Stifling Innovation

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By aschwebel
December 20, 2000

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With the two antitrust lawsuits sitting in courts, I wanted to research this a little bit. The whole notion about an antitrust case is that a company is both stifling innovation and hurting the consumer. Well, Micron and Hyundai have both taken this track in trying to fend off Rambus' royalty claims. What is their claim? Let's take a look at the landscape since 1993 when the Intel Pentium Processor was released.

Specs and Conclusions

Intel Processors

  • Pentium in 1993; Frequencies (60-200); FSB speeds (60-66MHz)
  • Pentium Pro in 1996; Frequencies (150-200MHz); FSB speeds (66MHz)
  • Pentium MMX in 1997; Frequencies (166-233Mhz); FSB speeds (66MHz)
  • Pentium II in 1997; Frequencies (233-450MHz); FSB speeds (66 and 100MHz)
  • Pentium III in 1998; Frequencies (450MHz-1GHz); FSB speeds (100 and 133MHz)
  • Pentium 4 in 2000; Frequencies (1.3-1.5GHz); FSB speeds (400MHz)

DRAM Types

  • FPM DRAM used with the first Pentium Processors
  • EDO DRAM was introduced in 1995 (used with majority of Pentium Processors)
  • SDRAM was introduced in 1996; here is the max theoretical bandwidth of each application (PC66=528MB/sec, PC100=800MB/sec, PC133=1.064GB/sec, PC200=1.6GB/sec)
  • RDRAM was introduced in 1999; here is the max theoretical bandwidth of each application (PC600=1.2GB/sec, PC800=1.6GB/sec, PC1066=2.132GB/sec - NOT AVAILABLE YET); but dual channel, used in majority of RDRAM-based motherboards, doubles the bandwidth!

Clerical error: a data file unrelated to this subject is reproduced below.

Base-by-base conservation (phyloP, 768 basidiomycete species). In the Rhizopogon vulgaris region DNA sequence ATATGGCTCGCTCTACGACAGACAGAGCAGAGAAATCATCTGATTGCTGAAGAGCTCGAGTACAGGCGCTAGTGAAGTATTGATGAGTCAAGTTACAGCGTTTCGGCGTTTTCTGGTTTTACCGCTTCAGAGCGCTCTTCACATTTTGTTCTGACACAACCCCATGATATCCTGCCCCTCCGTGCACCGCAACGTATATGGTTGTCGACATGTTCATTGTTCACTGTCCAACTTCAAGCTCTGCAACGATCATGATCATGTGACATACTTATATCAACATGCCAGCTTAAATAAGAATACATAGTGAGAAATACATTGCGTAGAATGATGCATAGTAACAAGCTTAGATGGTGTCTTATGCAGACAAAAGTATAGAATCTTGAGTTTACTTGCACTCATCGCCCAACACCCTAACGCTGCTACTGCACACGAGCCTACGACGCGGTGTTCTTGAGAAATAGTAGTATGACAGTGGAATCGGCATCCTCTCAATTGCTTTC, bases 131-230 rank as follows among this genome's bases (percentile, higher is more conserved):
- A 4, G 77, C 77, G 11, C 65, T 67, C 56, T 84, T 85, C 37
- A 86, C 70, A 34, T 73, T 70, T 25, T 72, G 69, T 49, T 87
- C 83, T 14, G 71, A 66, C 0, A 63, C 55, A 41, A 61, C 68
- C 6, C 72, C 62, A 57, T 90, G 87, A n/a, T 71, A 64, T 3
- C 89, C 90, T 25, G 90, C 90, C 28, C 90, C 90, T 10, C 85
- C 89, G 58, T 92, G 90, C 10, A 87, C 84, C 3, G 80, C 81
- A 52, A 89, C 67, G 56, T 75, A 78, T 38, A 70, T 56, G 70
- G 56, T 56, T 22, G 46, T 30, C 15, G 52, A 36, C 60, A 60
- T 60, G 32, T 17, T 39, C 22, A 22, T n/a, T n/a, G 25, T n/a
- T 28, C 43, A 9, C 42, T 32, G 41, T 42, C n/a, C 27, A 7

• ERDRAM will be the next standard sometime in 2002

So if we analyze this information, we come to one conclusion: Rambus certainly has NOT stifled innovation; in fact, just the opposite. Rambus has ignited a flame under the semiconductor industry! Since Rambus wholly entered the PC business in 1999, consumers have seen a significant increase in raw power!

  • Increase in processor frequency from 1993-1998 = 1566%
  • Increase in FSB speed from 1993-1998 = 122%

Since Rambus entered the equation:

  • Increase in processor frequency from 1998-2000 = 233%
  • Increase in FSB speed from 1998-2000 = 300%

In the past 8 years, the ONLY major change in either Front Side Bus or RAM has been this year, with the introduction of Rambus! From 1993-1999, both Intel and Memory Makers have kept the status quo and only marginally improved either of these two critical components...Rambus steps in and steps up the game!

Intel and AMD: Gorilla's Revenge

Now, I want to mention AMD and their role in this saga. Since Intel signed an exclusive contract with Rambus in 1996, AMD has been an outsider. AMD decided to license Digital's EV6 bus design, which at the time, was substantially faster than Intel's own design. AMD's implementation ran at 200MHz and continues to run at that speed today. This was twice as fast as Intel 100MHz design, but was trumped by the Intel/Rambus 400MHz design this year. AMD was at a loss and knew it. They had three options in front of them.

They could either follow Intel's lead, or try to design a new Rambus-enhanced system bus. This choice was far too costly at the time.

Option number two was to implement RDRAM, albeit with their 200MHz design which would effectively only enable single channel RDRAM, with room to spare. They could have gotten a new license from Compaq (formerly Digital) to upgrade the bus to 333MHz - which is the max this design can handle, I think. Or they could have implemented the dual channel Rambus architecture on their 200MHz design and get comparable performance as the Intel i840.